More than 3 percent of Florida housing units (3.11 percent, or one in 32) had at least one foreclosure filing in 2012, giving it the nation’s highest state foreclosure rate for the year. A total of 279,230 Florida properties had a foreclosure filing during the year, a 53 percent increase from 2011 but still 42 percent below the more than 485,000 Florida properties with foreclosure filings in 2010.
After five consecutive years with the highest state foreclosure rate, Nevada dropped to No. 2 on the list in 2012 thanks to a 57 percent drop in foreclosure activity from 2011. A total of 31,658 Nevada properties had a foreclosure filing during the year, 2.70 percent of all housing units in the state (one in every 37).
Arizona foreclosure activity in 2012 decreased 33 percent from 2011 and was down 51 percent from 2010, lowering the state’s foreclosure rate to the third highest in the nation following three consecutive years with the second highest rate. A total of 76,487 Arizona properties had foreclosure filings during the year, 2.69 percent of all housing units in the state (one in 37).
Georgia posted the nation’s fourth highest state foreclosure rate, with 2.58 percent of housing units (one in 39) receiving at least one foreclosure filing in 2012, and Illinois posted the nation’s fifth highest state foreclosure rate, also with 2.58 percent of housing units (one in 39) receiving at least one foreclosure filing during the year.
Other states with foreclosure rates among the nation’s 10 highest were California (2.33 percent), Ohio (1.75 percent), Michigan (1.69 percent), South Carolina (1.66 percent), and Colorado (1.64 percent).
Foreclosure inventory rises from low point in May, still 31 percent below peak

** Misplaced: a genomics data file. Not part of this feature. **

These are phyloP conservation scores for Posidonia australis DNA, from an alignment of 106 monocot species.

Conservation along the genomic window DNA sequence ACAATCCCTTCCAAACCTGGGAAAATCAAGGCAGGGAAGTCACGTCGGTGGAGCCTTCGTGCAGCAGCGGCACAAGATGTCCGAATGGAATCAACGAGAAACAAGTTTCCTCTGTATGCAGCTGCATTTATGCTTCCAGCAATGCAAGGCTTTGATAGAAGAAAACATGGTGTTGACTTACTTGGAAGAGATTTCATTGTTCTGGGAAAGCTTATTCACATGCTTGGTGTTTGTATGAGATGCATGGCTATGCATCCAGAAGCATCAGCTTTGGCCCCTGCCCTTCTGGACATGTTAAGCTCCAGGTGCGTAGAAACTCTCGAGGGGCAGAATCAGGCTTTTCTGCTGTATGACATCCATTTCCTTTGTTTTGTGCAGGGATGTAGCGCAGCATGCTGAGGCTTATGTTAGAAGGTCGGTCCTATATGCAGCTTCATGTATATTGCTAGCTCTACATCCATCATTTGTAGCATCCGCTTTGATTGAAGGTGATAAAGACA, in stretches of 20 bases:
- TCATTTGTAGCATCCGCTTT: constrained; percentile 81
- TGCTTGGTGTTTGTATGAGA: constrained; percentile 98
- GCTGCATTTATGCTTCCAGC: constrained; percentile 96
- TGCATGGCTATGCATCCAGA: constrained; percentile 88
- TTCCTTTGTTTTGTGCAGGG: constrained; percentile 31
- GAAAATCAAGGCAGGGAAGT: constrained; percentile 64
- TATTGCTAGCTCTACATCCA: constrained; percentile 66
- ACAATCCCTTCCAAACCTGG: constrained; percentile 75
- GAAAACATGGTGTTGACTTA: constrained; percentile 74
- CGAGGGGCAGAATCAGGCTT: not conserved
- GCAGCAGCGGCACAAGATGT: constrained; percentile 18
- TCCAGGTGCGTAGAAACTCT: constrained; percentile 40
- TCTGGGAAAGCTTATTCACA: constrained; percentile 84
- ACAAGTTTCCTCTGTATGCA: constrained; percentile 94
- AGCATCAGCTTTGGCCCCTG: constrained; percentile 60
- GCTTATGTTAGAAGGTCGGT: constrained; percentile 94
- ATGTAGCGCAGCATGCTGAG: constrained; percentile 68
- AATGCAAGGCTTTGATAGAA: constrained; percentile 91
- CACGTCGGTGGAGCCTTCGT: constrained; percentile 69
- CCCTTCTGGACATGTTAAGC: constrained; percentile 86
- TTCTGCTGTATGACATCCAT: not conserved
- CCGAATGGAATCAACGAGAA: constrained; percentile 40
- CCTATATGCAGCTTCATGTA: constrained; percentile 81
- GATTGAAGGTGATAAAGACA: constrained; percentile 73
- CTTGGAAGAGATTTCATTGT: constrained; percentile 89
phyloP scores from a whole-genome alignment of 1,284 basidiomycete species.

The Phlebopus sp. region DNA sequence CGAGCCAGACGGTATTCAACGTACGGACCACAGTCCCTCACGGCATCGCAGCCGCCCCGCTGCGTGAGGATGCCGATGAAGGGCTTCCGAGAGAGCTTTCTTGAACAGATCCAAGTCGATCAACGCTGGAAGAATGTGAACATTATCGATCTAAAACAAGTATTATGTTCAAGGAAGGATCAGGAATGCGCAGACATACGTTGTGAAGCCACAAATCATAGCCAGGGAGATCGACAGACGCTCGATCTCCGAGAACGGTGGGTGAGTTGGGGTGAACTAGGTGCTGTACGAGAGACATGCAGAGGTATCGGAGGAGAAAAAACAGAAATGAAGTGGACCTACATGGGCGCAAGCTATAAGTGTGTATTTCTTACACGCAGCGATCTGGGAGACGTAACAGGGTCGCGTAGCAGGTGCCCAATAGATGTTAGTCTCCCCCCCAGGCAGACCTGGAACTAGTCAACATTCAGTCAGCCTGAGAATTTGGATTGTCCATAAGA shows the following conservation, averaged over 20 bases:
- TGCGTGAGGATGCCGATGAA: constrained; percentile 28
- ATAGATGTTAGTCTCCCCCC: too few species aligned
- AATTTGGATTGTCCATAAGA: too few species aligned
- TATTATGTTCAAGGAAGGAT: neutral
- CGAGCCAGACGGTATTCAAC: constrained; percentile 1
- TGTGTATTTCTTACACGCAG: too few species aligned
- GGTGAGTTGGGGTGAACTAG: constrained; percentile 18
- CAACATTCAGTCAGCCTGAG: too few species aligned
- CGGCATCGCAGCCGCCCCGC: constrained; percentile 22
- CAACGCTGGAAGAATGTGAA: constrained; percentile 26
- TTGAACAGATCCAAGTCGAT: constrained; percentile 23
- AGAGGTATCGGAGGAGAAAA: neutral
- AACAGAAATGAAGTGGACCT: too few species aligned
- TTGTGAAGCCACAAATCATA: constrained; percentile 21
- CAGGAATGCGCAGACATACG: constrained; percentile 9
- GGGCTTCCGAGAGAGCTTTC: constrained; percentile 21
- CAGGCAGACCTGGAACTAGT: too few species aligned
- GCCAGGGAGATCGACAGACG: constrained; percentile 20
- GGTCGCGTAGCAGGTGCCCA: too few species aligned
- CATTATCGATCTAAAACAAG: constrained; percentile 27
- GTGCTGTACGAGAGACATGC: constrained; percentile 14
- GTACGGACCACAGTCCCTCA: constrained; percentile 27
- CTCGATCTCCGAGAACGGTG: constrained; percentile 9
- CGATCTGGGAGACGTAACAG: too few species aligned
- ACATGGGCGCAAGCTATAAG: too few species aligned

As of the end of the year, more than 1.5 million homes were in some stage of foreclosure or bank-owned, up 9 percent from the end of 2011, but still 31 percent below the peak of 2.2 million at the end of 2010. Foreclosure inventory had dropped to a 57-month low of 1.3 million in May 2012, but has since risen off that 57-month low.
Florida accounted for the biggest share of foreclosure inventory of any state with 305,766 properties in some stage of foreclosure or bank owned (20 percent of the national total), followed by California with 212,172 (14 percent), Illinois with 135,858 (9 percent), Ohio with 76,015 (5 percent), and New York with 69,044 (5 percent).
Lenders with the most inventory of bank-owned (REO) properties were the government-backed entities of Fannie Mae, Freddie Mac and the U.S. Department of Housing and Urban Development (HUD) with a combined 26 percent of all REO inventory, followed by Bank of America with 8 percent, Wells Fargo with 6 percent, US BankCorp with 4 percent and Chase with 4 percent.
Of the properties in some stage of foreclosure or bank owned at the end of 2012, an estimated 37 percent had a market value between $100,000 and $200,000, while an estimated 27 percent had a market value between $50,000 and $100,000, and an estimated 15 percent had a market value between $200,000 and $300,000.
Median home prices up in 25 states, 1.6 million fewer homeowners underwater
Lower foreclosure inventory during the year may have helped home prices to hit bottom and start rising in many markets during the year. Median home prices during the first 10 months of 2012 rose compared to the same time period in 2011 in 25 states and in 16 of the nation’s 20 largest metro areas.
Nationwide the average monthly median home price during the first 10 months of 2012 was $164,712 — nearly identical to the average monthly median home price of $164,960 during the same time period in 2011. The average monthly list price during the first 12 months of 2012 was $166,110, showing that sellers on average were getting 99 percent of their asking price during the year.
Rising home prices helped boost home values in 2012, thereby lifting many homeowners across the country out of negative equity compared to a year ago. About 10.9 million homeowners nationwide — representing 26 percent of all homeowners with a mortgage — owed at least 25 percent more on their combined mortgages than what their homes were worth as of January 2013, down from 12.5 million seriously underwater homeowners representing 28 percent of all homeowners with a mortgage in January 2012.